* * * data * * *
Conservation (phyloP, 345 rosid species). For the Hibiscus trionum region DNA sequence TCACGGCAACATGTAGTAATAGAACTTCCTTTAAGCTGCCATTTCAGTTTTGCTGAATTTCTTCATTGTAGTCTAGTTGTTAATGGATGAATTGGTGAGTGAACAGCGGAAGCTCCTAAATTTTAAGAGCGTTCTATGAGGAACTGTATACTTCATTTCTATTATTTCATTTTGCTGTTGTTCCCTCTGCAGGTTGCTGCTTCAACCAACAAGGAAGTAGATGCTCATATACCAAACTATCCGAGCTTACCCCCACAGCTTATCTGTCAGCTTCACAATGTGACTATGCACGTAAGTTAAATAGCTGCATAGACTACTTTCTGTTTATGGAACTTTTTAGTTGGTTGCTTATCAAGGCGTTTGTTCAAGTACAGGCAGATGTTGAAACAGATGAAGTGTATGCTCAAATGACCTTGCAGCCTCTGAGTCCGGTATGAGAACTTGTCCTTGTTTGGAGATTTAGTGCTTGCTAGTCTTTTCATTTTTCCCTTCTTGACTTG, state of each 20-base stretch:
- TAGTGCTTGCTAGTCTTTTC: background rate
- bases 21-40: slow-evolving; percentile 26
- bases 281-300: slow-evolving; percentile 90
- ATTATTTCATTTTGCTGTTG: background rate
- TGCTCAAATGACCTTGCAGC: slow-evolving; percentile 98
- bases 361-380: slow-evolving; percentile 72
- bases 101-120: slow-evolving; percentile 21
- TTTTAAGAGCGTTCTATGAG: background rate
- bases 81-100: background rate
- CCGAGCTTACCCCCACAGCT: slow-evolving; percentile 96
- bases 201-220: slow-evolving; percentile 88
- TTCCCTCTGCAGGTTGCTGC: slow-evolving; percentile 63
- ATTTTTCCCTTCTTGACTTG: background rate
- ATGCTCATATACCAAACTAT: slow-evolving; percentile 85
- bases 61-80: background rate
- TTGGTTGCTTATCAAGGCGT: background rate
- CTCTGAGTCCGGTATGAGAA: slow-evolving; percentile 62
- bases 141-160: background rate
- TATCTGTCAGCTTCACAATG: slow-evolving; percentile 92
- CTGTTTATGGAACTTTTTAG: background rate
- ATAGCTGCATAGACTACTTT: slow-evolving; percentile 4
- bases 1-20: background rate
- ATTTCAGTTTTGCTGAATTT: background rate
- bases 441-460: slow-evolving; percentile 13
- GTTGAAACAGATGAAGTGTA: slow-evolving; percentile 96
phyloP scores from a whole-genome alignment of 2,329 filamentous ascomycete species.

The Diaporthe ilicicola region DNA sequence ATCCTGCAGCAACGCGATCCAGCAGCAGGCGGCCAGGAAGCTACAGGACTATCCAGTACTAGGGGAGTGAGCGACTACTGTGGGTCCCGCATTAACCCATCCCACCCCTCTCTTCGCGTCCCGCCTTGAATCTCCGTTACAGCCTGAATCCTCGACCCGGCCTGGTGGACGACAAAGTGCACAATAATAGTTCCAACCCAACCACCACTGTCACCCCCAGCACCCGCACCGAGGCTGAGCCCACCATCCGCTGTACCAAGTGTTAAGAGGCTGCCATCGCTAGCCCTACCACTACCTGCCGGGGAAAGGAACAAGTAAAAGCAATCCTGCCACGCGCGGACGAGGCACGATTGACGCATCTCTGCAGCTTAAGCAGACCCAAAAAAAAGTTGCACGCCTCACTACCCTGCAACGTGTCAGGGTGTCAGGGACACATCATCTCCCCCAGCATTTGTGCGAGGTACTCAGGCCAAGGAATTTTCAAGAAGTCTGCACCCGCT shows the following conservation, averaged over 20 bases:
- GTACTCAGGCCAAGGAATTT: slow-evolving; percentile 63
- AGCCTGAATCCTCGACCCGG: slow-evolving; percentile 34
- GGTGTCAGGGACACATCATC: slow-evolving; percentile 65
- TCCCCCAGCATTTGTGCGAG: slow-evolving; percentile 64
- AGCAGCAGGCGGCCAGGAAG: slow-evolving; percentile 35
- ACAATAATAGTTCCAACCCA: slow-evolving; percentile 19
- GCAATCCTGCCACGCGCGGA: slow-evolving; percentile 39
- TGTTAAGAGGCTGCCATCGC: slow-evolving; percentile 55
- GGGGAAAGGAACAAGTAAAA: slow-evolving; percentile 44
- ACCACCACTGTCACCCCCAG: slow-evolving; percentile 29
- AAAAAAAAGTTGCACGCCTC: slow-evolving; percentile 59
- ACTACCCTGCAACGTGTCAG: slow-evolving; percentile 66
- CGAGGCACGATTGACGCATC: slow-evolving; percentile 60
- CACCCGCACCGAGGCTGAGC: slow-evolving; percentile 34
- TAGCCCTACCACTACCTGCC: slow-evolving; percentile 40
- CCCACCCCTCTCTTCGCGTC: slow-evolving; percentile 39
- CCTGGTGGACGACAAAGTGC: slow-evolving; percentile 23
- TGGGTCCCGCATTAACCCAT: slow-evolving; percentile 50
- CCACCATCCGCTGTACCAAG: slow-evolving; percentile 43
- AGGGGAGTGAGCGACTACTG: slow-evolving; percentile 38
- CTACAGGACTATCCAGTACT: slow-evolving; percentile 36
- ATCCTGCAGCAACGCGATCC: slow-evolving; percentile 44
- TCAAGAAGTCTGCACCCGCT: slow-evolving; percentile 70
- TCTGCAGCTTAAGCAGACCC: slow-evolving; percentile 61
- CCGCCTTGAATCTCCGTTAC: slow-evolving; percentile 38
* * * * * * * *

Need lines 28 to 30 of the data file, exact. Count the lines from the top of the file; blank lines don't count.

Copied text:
The Diaporthe ilicicola region DNA sequence ATCCTGCAGCAACGCGATCCAGCAGCAGGCGGCCAGGAAGCTACAGGACTATCCAGTACTAGGGGAGTGAGCGACTACTGTGGGTCCCGCATTAACCCATCCCACCCCTCTCTTCGCGTCCCGCCTTGAATCTCCGTTACAGCCTGAATCCTCGACCCGGCCTGGTGGACGACAAAGTGCACAATAATAGTTCCAACCCAACCACCACTGTCACCCCCAGCACCCGCACCGAGGCTGAGCCCACCATCCGCTGTACCAAGTGTTAAGAGGCTGCCATCGCTAGCCCTACCACTACCTGCCGGGGAAAGGAACAAGTAAAAGCAATCCTGCCACGCGCGGACGAGGCACGATTGACGCATCTCTGCAGCTTAAGCAGACCCAAAAAAAAGTTGCACGCCTCACTACCCTGCAACGTGTCAGGGTGTCAGGGACACATCATCTCCCCCAGCATTTGTGCGAGGTACTCAGGCCAAGGAATTTTCAAGAAGTCTGCACCCGCT shows the following conservation, averaged over 20 bases:
- GTACTCAGGCCAAGGAATTT: slow-evolving; percentile 63
- AGCCTGAATCCTCGACCCGG: slow-evolving; percentile 34